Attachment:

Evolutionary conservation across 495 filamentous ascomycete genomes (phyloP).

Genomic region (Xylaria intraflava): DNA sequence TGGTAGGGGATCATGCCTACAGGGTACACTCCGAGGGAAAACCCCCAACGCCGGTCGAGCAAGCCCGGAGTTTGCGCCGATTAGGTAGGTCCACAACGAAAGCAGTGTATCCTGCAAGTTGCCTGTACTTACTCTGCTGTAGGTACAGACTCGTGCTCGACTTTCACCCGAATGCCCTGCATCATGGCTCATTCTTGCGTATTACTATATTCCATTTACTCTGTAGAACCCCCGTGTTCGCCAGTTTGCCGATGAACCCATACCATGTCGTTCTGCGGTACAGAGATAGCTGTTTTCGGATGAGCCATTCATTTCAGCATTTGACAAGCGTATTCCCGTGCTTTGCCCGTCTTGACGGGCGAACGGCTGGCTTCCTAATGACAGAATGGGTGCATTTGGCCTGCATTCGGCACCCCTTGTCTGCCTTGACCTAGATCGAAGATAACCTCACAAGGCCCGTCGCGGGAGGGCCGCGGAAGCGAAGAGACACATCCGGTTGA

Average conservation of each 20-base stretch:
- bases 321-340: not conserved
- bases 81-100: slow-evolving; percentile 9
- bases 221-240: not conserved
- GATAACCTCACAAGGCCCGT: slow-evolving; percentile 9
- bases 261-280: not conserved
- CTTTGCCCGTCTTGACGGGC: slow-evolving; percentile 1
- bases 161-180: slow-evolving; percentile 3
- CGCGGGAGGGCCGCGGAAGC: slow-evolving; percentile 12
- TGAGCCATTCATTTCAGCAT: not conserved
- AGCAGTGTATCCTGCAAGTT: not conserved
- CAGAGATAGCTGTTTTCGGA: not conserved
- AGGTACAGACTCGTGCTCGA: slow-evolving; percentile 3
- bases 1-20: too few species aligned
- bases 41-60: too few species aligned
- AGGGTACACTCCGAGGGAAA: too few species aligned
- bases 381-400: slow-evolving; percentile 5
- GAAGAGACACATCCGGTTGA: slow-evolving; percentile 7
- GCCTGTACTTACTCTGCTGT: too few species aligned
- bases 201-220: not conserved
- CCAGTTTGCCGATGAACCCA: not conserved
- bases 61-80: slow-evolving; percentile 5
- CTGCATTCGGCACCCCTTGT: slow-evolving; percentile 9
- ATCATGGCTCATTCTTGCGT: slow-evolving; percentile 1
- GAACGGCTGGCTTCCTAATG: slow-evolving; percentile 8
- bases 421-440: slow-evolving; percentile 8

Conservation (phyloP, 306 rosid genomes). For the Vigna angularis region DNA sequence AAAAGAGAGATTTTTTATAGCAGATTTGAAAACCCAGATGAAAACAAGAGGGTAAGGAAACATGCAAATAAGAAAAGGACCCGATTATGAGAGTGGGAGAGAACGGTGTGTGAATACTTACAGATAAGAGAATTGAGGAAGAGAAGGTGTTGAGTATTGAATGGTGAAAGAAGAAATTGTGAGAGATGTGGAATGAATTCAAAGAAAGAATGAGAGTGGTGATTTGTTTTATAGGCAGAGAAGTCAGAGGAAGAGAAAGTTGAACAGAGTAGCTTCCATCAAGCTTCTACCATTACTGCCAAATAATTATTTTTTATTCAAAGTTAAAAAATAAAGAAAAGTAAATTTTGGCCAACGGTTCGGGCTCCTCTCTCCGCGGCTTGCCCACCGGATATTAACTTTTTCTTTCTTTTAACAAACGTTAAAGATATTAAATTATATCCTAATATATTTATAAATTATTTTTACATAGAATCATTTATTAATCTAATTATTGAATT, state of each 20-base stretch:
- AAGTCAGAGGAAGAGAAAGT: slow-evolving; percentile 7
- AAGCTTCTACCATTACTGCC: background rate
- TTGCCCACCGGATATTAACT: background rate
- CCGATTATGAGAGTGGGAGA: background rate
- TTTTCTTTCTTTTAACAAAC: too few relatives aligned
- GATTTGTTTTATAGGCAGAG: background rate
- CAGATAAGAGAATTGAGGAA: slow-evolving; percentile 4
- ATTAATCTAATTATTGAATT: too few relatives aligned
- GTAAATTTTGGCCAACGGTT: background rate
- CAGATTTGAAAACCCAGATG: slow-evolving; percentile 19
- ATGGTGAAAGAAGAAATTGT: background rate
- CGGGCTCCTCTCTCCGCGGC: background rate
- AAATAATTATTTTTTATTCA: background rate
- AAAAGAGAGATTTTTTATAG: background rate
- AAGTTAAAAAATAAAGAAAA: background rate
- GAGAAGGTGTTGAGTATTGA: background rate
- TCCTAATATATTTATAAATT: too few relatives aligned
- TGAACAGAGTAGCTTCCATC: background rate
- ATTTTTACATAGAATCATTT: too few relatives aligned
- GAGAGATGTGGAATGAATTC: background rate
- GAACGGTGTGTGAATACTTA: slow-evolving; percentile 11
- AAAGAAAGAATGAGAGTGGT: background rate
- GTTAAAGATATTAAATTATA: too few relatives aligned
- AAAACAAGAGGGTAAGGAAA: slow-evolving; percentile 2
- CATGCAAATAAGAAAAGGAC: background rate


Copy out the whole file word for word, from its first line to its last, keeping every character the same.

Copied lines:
Evolutionary conservation across 495 filamentous ascomycete genomes (phyloP).

Genomic region (Xylaria intraflava): DNA sequence TGGTAGGGGATCATGCCTACAGGGTACACTCCGAGGGAAAACCCCCAACGCCGGTCGAGCAAGCCCGGAGTTTGCGCCGATTAGGTAGGTCCACAACGAAAGCAGTGTATCCTGCAAGTTGCCTGTACTTACTCTGCTGTAGGTACAGACTCGTGCTCGACTTTCACCCGAATGCCCTGCATCATGGCTCATTCTTGCGTATTACTATATTCCATTTACTCTGTAGAACCCCCGTGTTCGCCAGTTTGCCGATGAACCCATACCATGTCGTTCTGCGGTACAGAGATAGCTGTTTTCGGATGAGCCATTCATTTCAGCATTTGACAAGCGTATTCCCGTGCTTTGCCCGTCTTGACGGGCGAACGGCTGGCTTCCTAATGACAGAATGGGTGCATTTGGCCTGCATTCGGCACCCCTTGTCTGCCTTGACCTAGATCGAAGATAACCTCACAAGGCCCGTCGCGGGAGGGCCGCGGAAGCGAAGAGACACATCCGGTTGA

Average conservation of each 20-base stretch:
- bases 321-340: not conserved
- bases 81-100: slow-evolving; percentile 9
- bases 221-240: not conserved
- GATAACCTCACAAGGCCCGT: slow-evolving; percentile 9
- bases 261-280: not conserved
- CTTTGCCCGTCTTGACGGGC: slow-evolving; percentile 1
- bases 161-180: slow-evolving; percentile 3
- CGCGGGAGGGCCGCGGAAGC: slow-evolving; percentile 12
- TGAGCCATTCATTTCAGCAT: not conserved
- AGCAGTGTATCCTGCAAGTT: not conserved
- CAGAGATAGCTGTTTTCGGA: not conserved
- AGGTACAGACTCGTGCTCGA: slow-evolving; percentile 3
- bases 1-20: too few species aligned
- bases 41-60: too few species aligned
- AGGGTACACTCCGAGGGAAA: too few species aligned
- bases 381-400: slow-evolving; percentile 5
- GAAGAGACACATCCGGTTGA: slow-evolving; percentile 7
- GCCTGTACTTACTCTGCTGT: too few species aligned
- bases 201-220: not conserved
- CCAGTTTGCCGATGAACCCA: not conserved
- bases 61-80: slow-evolving; percentile 5
- CTGCATTCGGCACCCCTTGT: slow-evolving; percentile 9
- ATCATGGCTCATTCTTGCGT: slow-evolving; percentile 1
- GAACGGCTGGCTTCCTAATG: slow-evolving; percentile 8
- bases 421-440: slow-evolving; percentile 8

Conservation (phyloP, 306 rosid genomes). For the Vigna angularis region DNA sequence AAAAGAGAGATTTTTTATAGCAGATTTGAAAACCCAGATGAAAACAAGAGGGTAAGGAAACATGCAAATAAGAAAAGGACCCGATTATGAGAGTGGGAGAGAACGGTGTGTGAATACTTACAGATAAGAGAATTGAGGAAGAGAAGGTGTTGAGTATTGAATGGTGAAAGAAGAAATTGTGAGAGATGTGGAATGAATTCAAAGAAAGAATGAGAGTGGTGATTTGTTTTATAGGCAGAGAAGTCAGAGGAAGAGAAAGTTGAACAGAGTAGCTTCCATCAAGCTTCTACCATTACTGCCAAATAATTATTTTTTATTCAAAGTTAAAAAATAAAGAAAAGTAAATTTTGGCCAACGGTTCGGGCTCCTCTCTCCGCGGCTTGCCCACCGGATATTAACTTTTTCTTTCTTTTAACAAACGTTAAAGATATTAAATTATATCCTAATATATTTATAAATTATTTTTACATAGAATCATTTATTAATCTAATTATTGAATT, state of each 20-base stretch:
- AAGTCAGAGGAAGAGAAAGT: slow-evolving; percentile 7
- AAGCTTCTACCATTACTGCC: background rate
- TTGCCCACCGGATATTAACT: background rate
- CCGATTATGAGAGTGGGAGA: background rate
- TTTTCTTTCTTTTAACAAAC: too few relatives aligned
- GATTTGTTTTATAGGCAGAG: background rate
- CAGATAAGAGAATTGAGGAA: slow-evolving; percentile 4
- ATTAATCTAATTATTGAATT: too few relatives aligned
- GTAAATTTTGGCCAACGGTT: background rate
- CAGATTTGAAAACCCAGATG: slow-evolving; percentile 19
- ATGGTGAAAGAAGAAATTGT: background rate
- CGGGCTCCTCTCTCCGCGGC: background rate
- AAATAATTATTTTTTATTCA: background rate
- AAAAGAGAGATTTTTTATAG: background rate
- AAGTTAAAAAATAAAGAAAA: background rate
- GAGAAGGTGTTGAGTATTGA: background rate
- TCCTAATATATTTATAAATT: too few relatives aligned
- TGAACAGAGTAGCTTCCATC: background rate
- ATTTTTACATAGAATCATTT: too few relatives aligned
- GAGAGATGTGGAATGAATTC: background rate
- GAACGGTGTGTGAATACTTA: slow-evolving; percentile 11
- AAAGAAAGAATGAGAGTGGT: background rate
- GTTAAAGATATTAAATTATA: too few relatives aligned
- AAAACAAGAGGGTAAGGAAA: slow-evolving; percentile 2
- CATGCAAATAAGAAAAGGAC: background rate